Coalition For Dwarf Advocacy

Coalition For Dwarf Advocacy

Dwarf Advocacy

I’ve been a passionate fan of The Learning Channel’s series, “Little People, Big World” featuring the outstanding Roloff Family. Recently, I took a personality test on the Roloff’s fan site to discover which one of the Roloff kids my personality most resonates with. Although, I realize the personality test is probably geared for teens and pre-teens, since I’m a kid at heart, it intrigued me, and I learned I identify most with Zachary Roloff.

I admit through watching the series, I’ve gone up on the learning curve regarding the many complex issues affecting “little people.” Matt Roloff is the president of Little People of America and on the Board of the Coalition For Dwarf Advocacy, a non-profit whose mission it is to help families and individuals affected by dwarfism and faced with special problems and needs.

Health Care is one of the most compelling areas of concern for “little people” since it can be challenging to connect with medical professionals who are trained and experienced in addressing medical issues related to dwarfism. Obtaining health insurance often can be difficult as a result of the many chronic conditions present. It is estimated that there 200 types of dwarfism that are seriously under researched.

Related to Health Care is another serious issue- Adoption. The cost of adopting a dwarf child who faces prohibitive health care, creates obstacles for families desiring to initiate adoptions within the population. Similarly, potential adoptive dwarf parents face the same obstacles in adopting average size children.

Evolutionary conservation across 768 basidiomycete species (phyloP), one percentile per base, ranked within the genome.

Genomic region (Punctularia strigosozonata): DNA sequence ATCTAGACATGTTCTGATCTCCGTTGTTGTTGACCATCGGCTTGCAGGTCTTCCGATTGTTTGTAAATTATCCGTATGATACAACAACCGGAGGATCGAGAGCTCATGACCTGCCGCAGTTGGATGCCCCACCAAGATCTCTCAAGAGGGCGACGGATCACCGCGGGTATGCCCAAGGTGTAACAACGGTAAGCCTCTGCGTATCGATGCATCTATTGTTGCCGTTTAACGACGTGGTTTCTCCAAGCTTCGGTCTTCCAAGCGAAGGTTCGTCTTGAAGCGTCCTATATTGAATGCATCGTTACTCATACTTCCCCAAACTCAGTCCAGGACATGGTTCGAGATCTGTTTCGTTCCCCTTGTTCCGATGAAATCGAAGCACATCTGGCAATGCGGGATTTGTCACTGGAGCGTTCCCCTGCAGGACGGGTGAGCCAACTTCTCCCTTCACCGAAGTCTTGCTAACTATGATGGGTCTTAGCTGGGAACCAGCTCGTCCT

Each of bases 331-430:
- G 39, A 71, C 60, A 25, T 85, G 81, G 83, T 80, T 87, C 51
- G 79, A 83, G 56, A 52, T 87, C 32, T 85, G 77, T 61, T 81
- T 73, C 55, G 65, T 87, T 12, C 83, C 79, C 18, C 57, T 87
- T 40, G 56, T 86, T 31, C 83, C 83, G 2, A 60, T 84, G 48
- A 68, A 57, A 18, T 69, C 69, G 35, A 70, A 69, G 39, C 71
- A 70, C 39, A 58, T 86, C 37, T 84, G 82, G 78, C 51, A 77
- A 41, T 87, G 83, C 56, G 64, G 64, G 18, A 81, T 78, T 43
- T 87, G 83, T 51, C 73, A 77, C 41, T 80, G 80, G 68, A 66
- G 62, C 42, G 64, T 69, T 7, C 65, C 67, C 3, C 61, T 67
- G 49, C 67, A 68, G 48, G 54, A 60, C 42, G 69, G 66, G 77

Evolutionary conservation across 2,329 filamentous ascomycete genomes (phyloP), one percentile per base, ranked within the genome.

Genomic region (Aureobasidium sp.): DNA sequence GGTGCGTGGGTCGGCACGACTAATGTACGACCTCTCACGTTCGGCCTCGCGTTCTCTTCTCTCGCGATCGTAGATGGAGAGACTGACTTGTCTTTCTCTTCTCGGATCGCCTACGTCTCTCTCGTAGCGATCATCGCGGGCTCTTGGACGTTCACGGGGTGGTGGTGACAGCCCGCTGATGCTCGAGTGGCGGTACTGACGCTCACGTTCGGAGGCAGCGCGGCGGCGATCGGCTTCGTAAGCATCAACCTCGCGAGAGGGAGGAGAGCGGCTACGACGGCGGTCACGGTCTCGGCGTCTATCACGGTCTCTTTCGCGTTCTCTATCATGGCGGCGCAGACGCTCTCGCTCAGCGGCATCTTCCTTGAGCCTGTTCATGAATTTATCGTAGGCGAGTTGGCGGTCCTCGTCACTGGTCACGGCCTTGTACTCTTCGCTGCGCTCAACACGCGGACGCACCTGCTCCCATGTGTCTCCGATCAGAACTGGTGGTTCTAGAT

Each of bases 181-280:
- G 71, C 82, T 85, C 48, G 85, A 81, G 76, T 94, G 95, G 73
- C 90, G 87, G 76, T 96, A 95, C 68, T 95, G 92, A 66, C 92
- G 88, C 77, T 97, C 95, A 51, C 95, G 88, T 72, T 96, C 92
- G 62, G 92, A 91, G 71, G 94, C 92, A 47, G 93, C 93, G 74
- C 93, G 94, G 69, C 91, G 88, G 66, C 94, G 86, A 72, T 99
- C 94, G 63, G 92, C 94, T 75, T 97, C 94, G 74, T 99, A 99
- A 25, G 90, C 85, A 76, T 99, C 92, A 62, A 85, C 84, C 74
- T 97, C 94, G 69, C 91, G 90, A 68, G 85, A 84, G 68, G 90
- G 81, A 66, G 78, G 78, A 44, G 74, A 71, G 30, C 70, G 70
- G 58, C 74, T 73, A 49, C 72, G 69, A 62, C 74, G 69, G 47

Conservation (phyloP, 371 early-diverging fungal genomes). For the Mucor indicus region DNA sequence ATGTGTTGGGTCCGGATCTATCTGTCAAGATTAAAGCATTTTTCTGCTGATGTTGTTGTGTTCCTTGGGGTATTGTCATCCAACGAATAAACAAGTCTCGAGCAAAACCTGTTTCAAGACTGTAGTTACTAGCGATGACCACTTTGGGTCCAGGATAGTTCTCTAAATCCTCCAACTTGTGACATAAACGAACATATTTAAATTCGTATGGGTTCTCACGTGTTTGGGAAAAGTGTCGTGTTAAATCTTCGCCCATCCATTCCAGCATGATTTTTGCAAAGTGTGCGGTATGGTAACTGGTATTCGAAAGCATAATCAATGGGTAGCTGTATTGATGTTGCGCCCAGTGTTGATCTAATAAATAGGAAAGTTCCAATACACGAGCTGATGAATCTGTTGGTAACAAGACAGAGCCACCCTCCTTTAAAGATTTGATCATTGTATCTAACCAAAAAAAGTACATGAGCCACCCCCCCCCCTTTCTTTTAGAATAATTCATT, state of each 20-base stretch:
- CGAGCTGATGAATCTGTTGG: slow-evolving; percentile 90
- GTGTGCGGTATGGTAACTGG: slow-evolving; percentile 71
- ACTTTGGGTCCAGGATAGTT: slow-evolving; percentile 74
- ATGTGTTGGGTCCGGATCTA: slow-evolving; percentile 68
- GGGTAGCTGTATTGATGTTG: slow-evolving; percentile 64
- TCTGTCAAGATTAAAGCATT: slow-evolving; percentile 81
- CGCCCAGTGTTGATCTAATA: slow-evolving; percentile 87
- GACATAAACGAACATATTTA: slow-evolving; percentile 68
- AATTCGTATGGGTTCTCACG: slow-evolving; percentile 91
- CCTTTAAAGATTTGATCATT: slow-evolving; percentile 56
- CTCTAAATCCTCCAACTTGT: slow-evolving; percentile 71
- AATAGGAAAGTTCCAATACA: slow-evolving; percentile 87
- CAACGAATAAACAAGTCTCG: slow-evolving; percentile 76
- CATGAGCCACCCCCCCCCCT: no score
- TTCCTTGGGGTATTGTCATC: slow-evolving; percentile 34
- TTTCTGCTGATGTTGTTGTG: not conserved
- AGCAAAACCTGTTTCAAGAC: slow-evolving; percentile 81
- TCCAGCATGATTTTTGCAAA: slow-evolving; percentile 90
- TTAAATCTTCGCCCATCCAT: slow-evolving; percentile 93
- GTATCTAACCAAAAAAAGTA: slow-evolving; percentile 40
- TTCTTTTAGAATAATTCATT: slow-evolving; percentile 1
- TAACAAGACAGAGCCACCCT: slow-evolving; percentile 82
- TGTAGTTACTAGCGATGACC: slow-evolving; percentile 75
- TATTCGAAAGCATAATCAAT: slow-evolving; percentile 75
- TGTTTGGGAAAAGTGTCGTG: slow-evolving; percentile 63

Another great area of concern affecting future generations is related to accessibility to post-secondary education. Although scholarships and grants exist for most disadvantaged persons, dwarfism often does not meet the qualification criteria on many levels.

Coalition For Dwarf Advocacy offers the expertise needed to iron out many of these overwhelming problems affecting “little people” and their families. In addition, part of CODA’s mission includes being able to benefit not just the dwarf population, but all people of short stature who are not classified as dwarfs and yet, also face lifestyle challenges.

Matt and Amy Roloff and the Roloff family deserve praise for the inspiring example they are setting not only for “little people” who struggle with so many issues, but for all people faced with challenges or obstacles related to health, employment, education and accessibility.

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